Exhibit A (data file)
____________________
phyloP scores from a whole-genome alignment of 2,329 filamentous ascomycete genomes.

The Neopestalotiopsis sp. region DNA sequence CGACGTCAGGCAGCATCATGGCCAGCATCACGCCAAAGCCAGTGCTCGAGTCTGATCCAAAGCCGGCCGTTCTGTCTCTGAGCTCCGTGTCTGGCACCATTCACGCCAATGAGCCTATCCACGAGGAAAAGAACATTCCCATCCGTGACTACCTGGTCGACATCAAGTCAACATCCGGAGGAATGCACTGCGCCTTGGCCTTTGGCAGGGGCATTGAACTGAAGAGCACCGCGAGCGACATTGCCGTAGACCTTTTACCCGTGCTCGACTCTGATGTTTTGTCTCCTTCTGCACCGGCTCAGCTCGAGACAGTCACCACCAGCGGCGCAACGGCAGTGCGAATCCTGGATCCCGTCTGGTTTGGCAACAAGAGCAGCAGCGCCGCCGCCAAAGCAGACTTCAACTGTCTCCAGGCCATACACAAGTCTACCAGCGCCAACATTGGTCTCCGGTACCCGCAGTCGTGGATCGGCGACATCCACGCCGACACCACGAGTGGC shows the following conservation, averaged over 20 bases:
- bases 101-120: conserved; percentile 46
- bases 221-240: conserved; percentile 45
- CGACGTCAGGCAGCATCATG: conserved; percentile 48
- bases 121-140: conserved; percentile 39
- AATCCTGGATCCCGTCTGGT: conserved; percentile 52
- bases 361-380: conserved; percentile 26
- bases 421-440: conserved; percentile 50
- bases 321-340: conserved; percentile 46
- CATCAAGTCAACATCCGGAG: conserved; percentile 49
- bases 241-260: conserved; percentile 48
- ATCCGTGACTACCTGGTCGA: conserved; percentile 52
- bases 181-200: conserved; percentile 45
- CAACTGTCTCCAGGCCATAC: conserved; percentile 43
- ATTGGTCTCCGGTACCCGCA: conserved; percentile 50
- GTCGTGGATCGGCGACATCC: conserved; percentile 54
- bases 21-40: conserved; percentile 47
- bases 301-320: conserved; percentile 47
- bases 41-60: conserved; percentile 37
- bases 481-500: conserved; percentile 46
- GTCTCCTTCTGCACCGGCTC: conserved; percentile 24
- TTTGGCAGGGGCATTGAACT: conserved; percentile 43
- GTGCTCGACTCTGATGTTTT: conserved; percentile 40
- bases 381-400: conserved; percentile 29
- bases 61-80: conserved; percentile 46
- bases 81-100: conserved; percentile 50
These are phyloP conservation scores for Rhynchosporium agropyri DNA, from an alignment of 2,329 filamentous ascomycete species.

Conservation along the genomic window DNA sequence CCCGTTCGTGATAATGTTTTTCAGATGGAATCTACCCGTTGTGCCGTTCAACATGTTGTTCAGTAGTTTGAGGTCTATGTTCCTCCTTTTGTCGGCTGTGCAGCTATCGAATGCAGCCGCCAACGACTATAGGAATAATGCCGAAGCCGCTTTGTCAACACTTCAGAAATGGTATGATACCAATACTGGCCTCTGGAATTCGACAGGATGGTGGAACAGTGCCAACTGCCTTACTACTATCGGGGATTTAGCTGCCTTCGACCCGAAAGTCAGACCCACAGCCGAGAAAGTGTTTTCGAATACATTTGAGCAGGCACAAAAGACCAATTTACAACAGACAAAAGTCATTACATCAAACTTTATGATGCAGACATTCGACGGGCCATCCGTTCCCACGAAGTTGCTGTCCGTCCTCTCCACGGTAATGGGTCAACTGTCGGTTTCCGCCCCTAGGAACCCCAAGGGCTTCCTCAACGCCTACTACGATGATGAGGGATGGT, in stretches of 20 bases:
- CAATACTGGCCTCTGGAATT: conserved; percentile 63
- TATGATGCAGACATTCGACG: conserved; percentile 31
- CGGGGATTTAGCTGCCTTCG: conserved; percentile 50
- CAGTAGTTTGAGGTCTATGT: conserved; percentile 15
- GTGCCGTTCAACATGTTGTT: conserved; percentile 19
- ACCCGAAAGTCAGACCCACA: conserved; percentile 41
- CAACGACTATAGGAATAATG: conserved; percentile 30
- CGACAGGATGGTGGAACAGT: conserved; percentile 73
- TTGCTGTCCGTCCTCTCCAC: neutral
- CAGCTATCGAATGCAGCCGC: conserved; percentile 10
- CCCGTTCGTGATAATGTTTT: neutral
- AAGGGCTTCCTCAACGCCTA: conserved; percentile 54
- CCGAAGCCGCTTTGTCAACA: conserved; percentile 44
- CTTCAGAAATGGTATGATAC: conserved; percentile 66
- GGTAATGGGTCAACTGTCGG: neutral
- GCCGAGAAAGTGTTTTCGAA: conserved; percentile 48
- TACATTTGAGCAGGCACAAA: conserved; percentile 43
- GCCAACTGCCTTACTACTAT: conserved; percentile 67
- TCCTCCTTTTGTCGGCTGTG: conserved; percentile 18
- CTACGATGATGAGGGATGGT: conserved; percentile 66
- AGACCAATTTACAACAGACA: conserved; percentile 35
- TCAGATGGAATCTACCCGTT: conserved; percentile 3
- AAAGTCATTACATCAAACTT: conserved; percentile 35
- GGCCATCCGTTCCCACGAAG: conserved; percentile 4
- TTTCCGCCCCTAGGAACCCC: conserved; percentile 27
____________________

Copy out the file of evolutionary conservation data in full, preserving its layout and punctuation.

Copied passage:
phyloP scores from a whole-genome alignment of 2,329 filamentous ascomycete genomes.

The Neopestalotiopsis sp. region DNA sequence CGACGTCAGGCAGCATCATGGCCAGCATCACGCCAAAGCCAGTGCTCGAGTCTGATCCAAAGCCGGCCGTTCTGTCTCTGAGCTCCGTGTCTGGCACCATTCACGCCAATGAGCCTATCCACGAGGAAAAGAACATTCCCATCCGTGACTACCTGGTCGACATCAAGTCAACATCCGGAGGAATGCACTGCGCCTTGGCCTTTGGCAGGGGCATTGAACTGAAGAGCACCGCGAGCGACATTGCCGTAGACCTTTTACCCGTGCTCGACTCTGATGTTTTGTCTCCTTCTGCACCGGCTCAGCTCGAGACAGTCACCACCAGCGGCGCAACGGCAGTGCGAATCCTGGATCCCGTCTGGTTTGGCAACAAGAGCAGCAGCGCCGCCGCCAAAGCAGACTTCAACTGTCTCCAGGCCATACACAAGTCTACCAGCGCCAACATTGGTCTCCGGTACCCGCAGTCGTGGATCGGCGACATCCACGCCGACACCACGAGTGGC shows the following conservation, averaged over 20 bases:
- bases 101-120: conserved; percentile 46
- bases 221-240: conserved; percentile 45
- CGACGTCAGGCAGCATCATG: conserved; percentile 48
- bases 121-140: conserved; percentile 39
- AATCCTGGATCCCGTCTGGT: conserved; percentile 52
- bases 361-380: conserved; percentile 26
- bases 421-440: conserved; percentile 50
- bases 321-340: conserved; percentile 46
- CATCAAGTCAACATCCGGAG: conserved; percentile 49
- bases 241-260: conserved; percentile 48
- ATCCGTGACTACCTGGTCGA: conserved; percentile 52
- bases 181-200: conserved; percentile 45
- CAACTGTCTCCAGGCCATAC: conserved; percentile 43
- ATTGGTCTCCGGTACCCGCA: conserved; percentile 50
- GTCGTGGATCGGCGACATCC: conserved; percentile 54
- bases 21-40: conserved; percentile 47
- bases 301-320: conserved; percentile 47
- bases 41-60: conserved; percentile 37
- bases 481-500: conserved; percentile 46
- GTCTCCTTCTGCACCGGCTC: conserved; percentile 24
- TTTGGCAGGGGCATTGAACT: conserved; percentile 43
- GTGCTCGACTCTGATGTTTT: conserved; percentile 40
- bases 381-400: conserved; percentile 29
- bases 61-80: conserved; percentile 46
- bases 81-100: conserved; percentile 50
These are phyloP conservation scores for Rhynchosporium agropyri DNA, from an alignment of 2,329 filamentous ascomycete species.

Conservation along the genomic window DNA sequence CCCGTTCGTGATAATGTTTTTCAGATGGAATCTACCCGTTGTGCCGTTCAACATGTTGTTCAGTAGTTTGAGGTCTATGTTCCTCCTTTTGTCGGCTGTGCAGCTATCGAATGCAGCCGCCAACGACTATAGGAATAATGCCGAAGCCGCTTTGTCAACACTTCAGAAATGGTATGATACCAATACTGGCCTCTGGAATTCGACAGGATGGTGGAACAGTGCCAACTGCCTTACTACTATCGGGGATTTAGCTGCCTTCGACCCGAAAGTCAGACCCACAGCCGAGAAAGTGTTTTCGAATACATTTGAGCAGGCACAAAAGACCAATTTACAACAGACAAAAGTCATTACATCAAACTTTATGATGCAGACATTCGACGGGCCATCCGTTCCCACGAAGTTGCTGTCCGTCCTCTCCACGGTAATGGGTCAACTGTCGGTTTCCGCCCCTAGGAACCCCAAGGGCTTCCTCAACGCCTACTACGATGATGAGGGATGGT, in stretches of 20 bases:
- CAATACTGGCCTCTGGAATT: conserved; percentile 63
- TATGATGCAGACATTCGACG: conserved; percentile 31
- CGGGGATTTAGCTGCCTTCG: conserved; percentile 50
- CAGTAGTTTGAGGTCTATGT: conserved; percentile 15
- GTGCCGTTCAACATGTTGTT: conserved; percentile 19
- ACCCGAAAGTCAGACCCACA: conserved; percentile 41
- CAACGACTATAGGAATAATG: conserved; percentile 30
- CGACAGGATGGTGGAACAGT: conserved; percentile 73
- TTGCTGTCCGTCCTCTCCAC: neutral
- CAGCTATCGAATGCAGCCGC: conserved; percentile 10
- CCCGTTCGTGATAATGTTTT: neutral
- AAGGGCTTCCTCAACGCCTA: conserved; percentile 54
- CCGAAGCCGCTTTGTCAACA: conserved; percentile 44
- CTTCAGAAATGGTATGATAC: conserved; percentile 66
- GGTAATGGGTCAACTGTCGG: neutral
- GCCGAGAAAGTGTTTTCGAA: conserved; percentile 48
- TACATTTGAGCAGGCACAAA: conserved; percentile 43
- GCCAACTGCCTTACTACTAT: conserved; percentile 67
- TCCTCCTTTTGTCGGCTGTG: conserved; percentile 18
- CTACGATGATGAGGGATGGT: conserved; percentile 66
- AGACCAATTTACAACAGACA: conserved; percentile 35
- TCAGATGGAATCTACCCGTT: conserved; percentile 3
- AAAGTCATTACATCAAACTT: conserved; percentile 35
- GGCCATCCGTTCCCACGAAG: conserved; percentile 4
- TTTCCGCCCCTAGGAACCCC: conserved; percentile 27